Although the pho here was a little disappointing, it's still better than most pho in the U.S.

Day 2

I was glad I woke up early again today. I made a point to wander around my old neighborhood, watching the streets, alleys, and sidewalks come to life. At 6:00 a.m., I was up well earlier than any of the breakfast vendors I remembered seeing all the time, but an hour later, after the sun had risen, the sounds and smells of breakfast were rapidly appearing all around me. Below are just a few of the street-food images I came across over a short stretch of Le Thanh Ton Street.

Small alley off of Le Thanh Ton Street. The woman on the left has a sandwich cart, while the cart on the right sells coffee and other drinks.

Soup vendor on the sidewalk

Getting morning coffee on the sidewalk. I used to get fresh warm soy milk and xoi with coconut shavings here for breakfast.

Notice the girl in the mini-skirt striking a pose for the camera. Another reason to like Vietnam.

What I was really waiting for was the sight of my favorite sandwich maker to roll her sandwich cart onto the sidewalk, but she was worryingly late this morning. Luckily, one of my favorite sidewalk coffee stands was open, and in a good position from which I could watch for the sandwich maker to arrive. I grabbed a seat and spend the next half hour catching up with the coffee guy, who I hadn't seen in a long time.

Mr. Chi, my favorite sidewalk coffee seller. He's being forced to move because of a big corporate office building coming in, but he says he'll continue to sell his coffee here. He'll just load all his coffee and coffee-making equipment onto his motorbike and set up shop on the same patch of sidewalk.

Eventually the sandwich cart appeared down an alley. As it was pushed toward the street and parked on the sidewalk, I paid for my coffee and wandered over to get breakfast. I was hardly the only one waiting.

Across the street from my favorite coffee seller is my favorite sandwich maker

If you snooze you lose in the game of sandwich-cart-ordering. At least two people pushed in front of me for sandwiches, which gave me the opportunity to step back and take photos of the backs of their heads. Ha! Exposed!

This woman does great business here. But when the police come in their trucks, she has to close shop in seconds and push her cart off the sidewalk and down the alley. Otherwise they'll confiscate her things, and she'll have to pay an exorbitant fine to get it back.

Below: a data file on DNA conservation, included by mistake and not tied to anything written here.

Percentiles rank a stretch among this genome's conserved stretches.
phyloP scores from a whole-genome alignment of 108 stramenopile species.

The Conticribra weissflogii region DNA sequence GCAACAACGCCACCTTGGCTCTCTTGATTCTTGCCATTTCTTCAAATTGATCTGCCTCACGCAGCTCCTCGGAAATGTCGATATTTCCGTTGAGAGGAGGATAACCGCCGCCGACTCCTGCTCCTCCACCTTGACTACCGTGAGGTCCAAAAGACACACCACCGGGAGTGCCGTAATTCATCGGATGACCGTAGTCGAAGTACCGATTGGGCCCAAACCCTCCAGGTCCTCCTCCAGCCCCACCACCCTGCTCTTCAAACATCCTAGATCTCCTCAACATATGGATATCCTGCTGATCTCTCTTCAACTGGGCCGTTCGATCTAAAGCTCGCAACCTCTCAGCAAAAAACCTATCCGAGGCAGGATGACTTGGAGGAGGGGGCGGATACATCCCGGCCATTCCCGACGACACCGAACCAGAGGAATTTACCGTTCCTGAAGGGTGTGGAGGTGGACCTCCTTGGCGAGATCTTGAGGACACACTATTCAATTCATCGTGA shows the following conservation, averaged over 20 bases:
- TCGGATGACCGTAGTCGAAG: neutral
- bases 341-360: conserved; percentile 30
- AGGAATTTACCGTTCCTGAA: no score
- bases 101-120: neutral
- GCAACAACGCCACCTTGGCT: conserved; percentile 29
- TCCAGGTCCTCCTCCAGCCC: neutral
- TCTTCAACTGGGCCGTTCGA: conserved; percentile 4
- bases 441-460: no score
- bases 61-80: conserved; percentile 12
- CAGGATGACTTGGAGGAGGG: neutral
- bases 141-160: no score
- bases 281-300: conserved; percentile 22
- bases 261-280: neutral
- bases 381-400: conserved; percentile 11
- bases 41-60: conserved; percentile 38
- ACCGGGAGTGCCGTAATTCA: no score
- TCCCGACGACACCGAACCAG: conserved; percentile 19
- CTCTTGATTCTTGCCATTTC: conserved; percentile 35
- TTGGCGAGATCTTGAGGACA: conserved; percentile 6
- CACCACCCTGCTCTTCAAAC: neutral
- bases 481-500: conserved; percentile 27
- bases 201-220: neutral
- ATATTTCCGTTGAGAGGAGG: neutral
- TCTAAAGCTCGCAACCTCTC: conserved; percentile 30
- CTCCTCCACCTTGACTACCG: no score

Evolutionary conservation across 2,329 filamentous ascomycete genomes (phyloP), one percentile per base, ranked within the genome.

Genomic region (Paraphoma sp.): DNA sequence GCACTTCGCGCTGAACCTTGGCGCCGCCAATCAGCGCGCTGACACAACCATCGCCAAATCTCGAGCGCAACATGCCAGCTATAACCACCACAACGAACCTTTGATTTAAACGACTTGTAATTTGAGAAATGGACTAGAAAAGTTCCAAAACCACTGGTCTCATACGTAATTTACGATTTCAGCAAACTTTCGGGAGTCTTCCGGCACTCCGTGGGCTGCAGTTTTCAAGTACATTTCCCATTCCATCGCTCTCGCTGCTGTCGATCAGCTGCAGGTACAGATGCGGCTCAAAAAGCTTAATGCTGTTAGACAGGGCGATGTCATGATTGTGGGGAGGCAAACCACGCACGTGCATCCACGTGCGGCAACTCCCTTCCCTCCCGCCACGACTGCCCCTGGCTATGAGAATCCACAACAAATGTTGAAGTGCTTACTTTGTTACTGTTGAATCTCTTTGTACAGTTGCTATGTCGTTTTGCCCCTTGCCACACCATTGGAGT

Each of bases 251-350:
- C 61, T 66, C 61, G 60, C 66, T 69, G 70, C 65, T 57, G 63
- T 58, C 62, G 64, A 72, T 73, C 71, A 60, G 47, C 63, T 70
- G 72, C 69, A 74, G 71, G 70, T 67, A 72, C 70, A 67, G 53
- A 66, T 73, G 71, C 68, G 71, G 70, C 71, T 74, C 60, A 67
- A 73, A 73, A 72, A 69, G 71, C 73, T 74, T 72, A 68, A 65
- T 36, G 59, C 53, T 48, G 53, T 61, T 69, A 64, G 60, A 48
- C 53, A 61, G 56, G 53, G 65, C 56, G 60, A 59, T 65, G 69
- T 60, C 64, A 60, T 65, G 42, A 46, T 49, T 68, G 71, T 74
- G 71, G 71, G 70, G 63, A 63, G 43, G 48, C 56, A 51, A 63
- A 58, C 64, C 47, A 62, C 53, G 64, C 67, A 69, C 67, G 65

It was finally my turn -- or rather, I finally forced myself to the front of the line -- and ordered the beautiful, torpedo-shaped sandwich in the photo below. It's simple, and it's cheap, but it's the kind of thing that has spurred my longing for ages now. You just can't get the same sandwiches outside of Vietnam. And certainly not for the same price: 10,000 dong (57 cents)

Two fried eggs, pork pate, pickled veggies, cilantro, black pepper, chili sauce, and cucumbers...all for 57 cents

I took mine back to my hotel and devoured it.

The sandwich vendor can be found at the entrance to the alleyway at 15B Le Thanh Ton Street. She's there from morning until night.

Later that morning I headed to Centro Cafe to meet an old buddy. Centro replaced Illy Cafe, which I used to despise both for its lazy, obnoxious waitresses and for its poor, overpriced food and coffee. I remember once at Illy, a piece of five-dollar cake I'd ordered had a small bug in it, but they wouldn't replace it or give me my money back. So when I found that they'd left this prime spot, I was overjoyed.

Interior of Centro Cafe

Centro, as you can see in the photo above, is a shiny, sparkly place, with lots of beautiful people everywhere, to have coffee or food. They also have free wifi, which makes this place even more appealing. I felt a little guilty coming here, as I really wanted to eat and drink nothing but what the locals eat and drink for as long as I could last, but I caved in because my buddy invited me here.

We stayed long enough that lunchtime soon rolled around, and since he wasn't ready to leave -- he was planning to be there all day working -- I went ahead and ordered off the mostly Western menu.

Chicken sandwich and fries

The chicken sandwich and fries that I got weren't bad, but they weren't all that special. It looks nice in the above photo, I'll admit, but it was probably the most difficult sandwich I've ever eaten. I wrestled with that bread until I broke out in a sweat. I eventually attacked it with a knife, but even that gave me little advantage. I conquered it, but not without intense effort.

A heaping bowl of tuna salad

My buddy, Aryeh, went with the tuna salad. As you can see, they do a good job with it. I probably should have gone with something similar. The grunts and soft moans he made as he ate told me that it was a good choice.

Coffee at Centro